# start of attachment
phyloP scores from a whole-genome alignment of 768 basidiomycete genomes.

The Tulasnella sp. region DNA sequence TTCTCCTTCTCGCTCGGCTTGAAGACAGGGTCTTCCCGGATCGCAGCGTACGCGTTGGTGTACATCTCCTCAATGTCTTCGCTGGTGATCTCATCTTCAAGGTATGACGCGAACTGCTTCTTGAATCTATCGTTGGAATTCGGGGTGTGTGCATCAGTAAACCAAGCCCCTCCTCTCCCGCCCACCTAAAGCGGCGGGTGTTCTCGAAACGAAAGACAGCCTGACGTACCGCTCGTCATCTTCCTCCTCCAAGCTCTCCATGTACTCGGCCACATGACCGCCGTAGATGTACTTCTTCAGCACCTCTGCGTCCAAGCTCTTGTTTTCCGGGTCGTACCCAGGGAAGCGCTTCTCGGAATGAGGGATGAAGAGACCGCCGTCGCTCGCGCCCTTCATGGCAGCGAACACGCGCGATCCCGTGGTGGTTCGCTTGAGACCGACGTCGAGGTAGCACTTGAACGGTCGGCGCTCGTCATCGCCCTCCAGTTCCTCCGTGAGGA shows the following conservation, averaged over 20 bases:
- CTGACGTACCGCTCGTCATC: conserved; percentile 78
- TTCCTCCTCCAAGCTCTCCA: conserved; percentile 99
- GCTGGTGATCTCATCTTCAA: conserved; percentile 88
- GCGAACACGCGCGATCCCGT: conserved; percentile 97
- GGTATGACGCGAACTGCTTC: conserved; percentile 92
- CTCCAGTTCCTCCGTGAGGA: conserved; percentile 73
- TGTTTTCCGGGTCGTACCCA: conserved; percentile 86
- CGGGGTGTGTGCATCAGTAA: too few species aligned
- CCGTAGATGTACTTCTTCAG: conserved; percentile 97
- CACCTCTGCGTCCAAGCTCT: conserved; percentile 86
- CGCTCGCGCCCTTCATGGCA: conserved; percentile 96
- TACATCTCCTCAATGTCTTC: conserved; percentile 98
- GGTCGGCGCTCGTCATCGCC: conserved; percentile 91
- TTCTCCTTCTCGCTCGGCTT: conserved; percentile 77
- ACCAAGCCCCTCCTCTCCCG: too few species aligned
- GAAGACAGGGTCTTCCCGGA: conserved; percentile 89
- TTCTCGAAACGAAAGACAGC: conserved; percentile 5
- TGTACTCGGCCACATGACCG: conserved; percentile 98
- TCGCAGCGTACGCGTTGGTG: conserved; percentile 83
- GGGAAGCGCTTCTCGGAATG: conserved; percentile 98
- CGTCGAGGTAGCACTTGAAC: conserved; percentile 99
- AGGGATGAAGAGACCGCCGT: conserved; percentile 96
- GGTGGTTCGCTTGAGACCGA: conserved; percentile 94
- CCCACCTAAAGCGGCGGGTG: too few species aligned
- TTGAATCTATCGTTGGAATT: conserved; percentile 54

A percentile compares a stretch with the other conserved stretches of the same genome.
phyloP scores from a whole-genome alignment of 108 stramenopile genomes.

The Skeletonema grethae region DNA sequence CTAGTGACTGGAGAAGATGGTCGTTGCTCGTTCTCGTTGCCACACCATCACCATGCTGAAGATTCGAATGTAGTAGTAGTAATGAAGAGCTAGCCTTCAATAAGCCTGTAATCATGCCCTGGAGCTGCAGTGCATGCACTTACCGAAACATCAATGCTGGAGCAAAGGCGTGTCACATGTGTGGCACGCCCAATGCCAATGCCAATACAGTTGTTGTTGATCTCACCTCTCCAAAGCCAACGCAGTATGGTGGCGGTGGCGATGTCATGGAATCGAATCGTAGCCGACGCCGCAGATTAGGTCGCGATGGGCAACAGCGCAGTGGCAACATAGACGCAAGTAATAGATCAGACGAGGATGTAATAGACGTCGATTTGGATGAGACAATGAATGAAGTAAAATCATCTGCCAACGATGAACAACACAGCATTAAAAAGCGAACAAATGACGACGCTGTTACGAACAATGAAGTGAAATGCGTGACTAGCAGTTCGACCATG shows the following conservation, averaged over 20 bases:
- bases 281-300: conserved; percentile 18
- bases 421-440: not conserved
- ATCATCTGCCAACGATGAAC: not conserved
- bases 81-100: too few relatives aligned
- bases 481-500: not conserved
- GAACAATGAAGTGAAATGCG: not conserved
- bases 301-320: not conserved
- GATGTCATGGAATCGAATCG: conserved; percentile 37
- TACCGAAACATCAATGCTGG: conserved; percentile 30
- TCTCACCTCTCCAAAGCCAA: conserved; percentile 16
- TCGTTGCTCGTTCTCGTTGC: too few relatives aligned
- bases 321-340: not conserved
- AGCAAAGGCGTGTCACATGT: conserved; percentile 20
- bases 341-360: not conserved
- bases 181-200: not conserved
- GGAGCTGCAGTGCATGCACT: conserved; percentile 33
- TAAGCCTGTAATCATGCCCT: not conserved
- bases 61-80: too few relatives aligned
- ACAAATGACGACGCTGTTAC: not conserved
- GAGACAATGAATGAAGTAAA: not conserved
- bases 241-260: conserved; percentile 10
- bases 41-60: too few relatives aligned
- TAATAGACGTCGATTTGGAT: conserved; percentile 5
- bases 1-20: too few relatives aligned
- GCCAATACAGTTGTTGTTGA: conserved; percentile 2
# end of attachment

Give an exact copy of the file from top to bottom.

phyloP scores from a whole-genome alignment of 768 basidiomycete genomes.

The Tulasnella sp. region DNA sequence TTCTCCTTCTCGCTCGGCTTGAAGACAGGGTCTTCCCGGATCGCAGCGTACGCGTTGGTGTACATCTCCTCAATGTCTTCGCTGGTGATCTCATCTTCAAGGTATGACGCGAACTGCTTCTTGAATCTATCGTTGGAATTCGGGGTGTGTGCATCAGTAAACCAAGCCCCTCCTCTCCCGCCCACCTAAAGCGGCGGGTGTTCTCGAAACGAAAGACAGCCTGACGTACCGCTCGTCATCTTCCTCCTCCAAGCTCTCCATGTACTCGGCCACATGACCGCCGTAGATGTACTTCTTCAGCACCTCTGCGTCCAAGCTCTTGTTTTCCGGGTCGTACCCAGGGAAGCGCTTCTCGGAATGAGGGATGAAGAGACCGCCGTCGCTCGCGCCCTTCATGGCAGCGAACACGCGCGATCCCGTGGTGGTTCGCTTGAGACCGACGTCGAGGTAGCACTTGAACGGTCGGCGCTCGTCATCGCCCTCCAGTTCCTCCGTGAGGA shows the following conservation, averaged over 20 bases:
- CTGACGTACCGCTCGTCATC: conserved; percentile 78
- TTCCTCCTCCAAGCTCTCCA: conserved; percentile 99
- GCTGGTGATCTCATCTTCAA: conserved; percentile 88
- GCGAACACGCGCGATCCCGT: conserved; percentile 97
- GGTATGACGCGAACTGCTTC: conserved; percentile 92
- CTCCAGTTCCTCCGTGAGGA: conserved; percentile 73
- TGTTTTCCGGGTCGTACCCA: conserved; percentile 86
- CGGGGTGTGTGCATCAGTAA: too few species aligned
- CCGTAGATGTACTTCTTCAG: conserved; percentile 97
- CACCTCTGCGTCCAAGCTCT: conserved; percentile 86
- CGCTCGCGCCCTTCATGGCA: conserved; percentile 96
- TACATCTCCTCAATGTCTTC: conserved; percentile 98
- GGTCGGCGCTCGTCATCGCC: conserved; percentile 91
- TTCTCCTTCTCGCTCGGCTT: conserved; percentile 77
- ACCAAGCCCCTCCTCTCCCG: too few species aligned
- GAAGACAGGGTCTTCCCGGA: conserved; percentile 89
- TTCTCGAAACGAAAGACAGC: conserved; percentile 5
- TGTACTCGGCCACATGACCG: conserved; percentile 98
- TCGCAGCGTACGCGTTGGTG: conserved; percentile 83
- GGGAAGCGCTTCTCGGAATG: conserved; percentile 98
- CGTCGAGGTAGCACTTGAAC: conserved; percentile 99
- AGGGATGAAGAGACCGCCGT: conserved; percentile 96
- GGTGGTTCGCTTGAGACCGA: conserved; percentile 94
- CCCACCTAAAGCGGCGGGTG: too few species aligned
- TTGAATCTATCGTTGGAATT: conserved; percentile 54

A percentile compares a stretch with the other conserved stretches of the same genome.
phyloP scores from a whole-genome alignment of 108 stramenopile genomes.

The Skeletonema grethae region DNA sequence CTAGTGACTGGAGAAGATGGTCGTTGCTCGTTCTCGTTGCCACACCATCACCATGCTGAAGATTCGAATGTAGTAGTAGTAATGAAGAGCTAGCCTTCAATAAGCCTGTAATCATGCCCTGGAGCTGCAGTGCATGCACTTACCGAAACATCAATGCTGGAGCAAAGGCGTGTCACATGTGTGGCACGCCCAATGCCAATGCCAATACAGTTGTTGTTGATCTCACCTCTCCAAAGCCAACGCAGTATGGTGGCGGTGGCGATGTCATGGAATCGAATCGTAGCCGACGCCGCAGATTAGGTCGCGATGGGCAACAGCGCAGTGGCAACATAGACGCAAGTAATAGATCAGACGAGGATGTAATAGACGTCGATTTGGATGAGACAATGAATGAAGTAAAATCATCTGCCAACGATGAACAACACAGCATTAAAAAGCGAACAAATGACGACGCTGTTACGAACAATGAAGTGAAATGCGTGACTAGCAGTTCGACCATG shows the following conservation, averaged over 20 bases:
- bases 281-300: conserved; percentile 18
- bases 421-440: not conserved
- ATCATCTGCCAACGATGAAC: not conserved
- bases 81-100: too few relatives aligned
- bases 481-500: not conserved
- GAACAATGAAGTGAAATGCG: not conserved
- bases 301-320: not conserved
- GATGTCATGGAATCGAATCG: conserved; percentile 37
- TACCGAAACATCAATGCTGG: conserved; percentile 30
- TCTCACCTCTCCAAAGCCAA: conserved; percentile 16
- TCGTTGCTCGTTCTCGTTGC: too few relatives aligned
- bases 321-340: not conserved
- AGCAAAGGCGTGTCACATGT: conserved; percentile 20
- bases 341-360: not conserved
- bases 181-200: not conserved
- GGAGCTGCAGTGCATGCACT: conserved; percentile 33
- TAAGCCTGTAATCATGCCCT: not conserved
- bases 61-80: too few relatives aligned
- ACAAATGACGACGCTGTTAC: not conserved
- GAGACAATGAATGAAGTAAA: not conserved
- bases 241-260: conserved; percentile 10
- bases 41-60: too few relatives aligned
- TAATAGACGTCGATTTGGAT: conserved; percentile 5
- bases 1-20: too few relatives aligned
- GCCAATACAGTTGTTGTTGA: conserved; percentile 2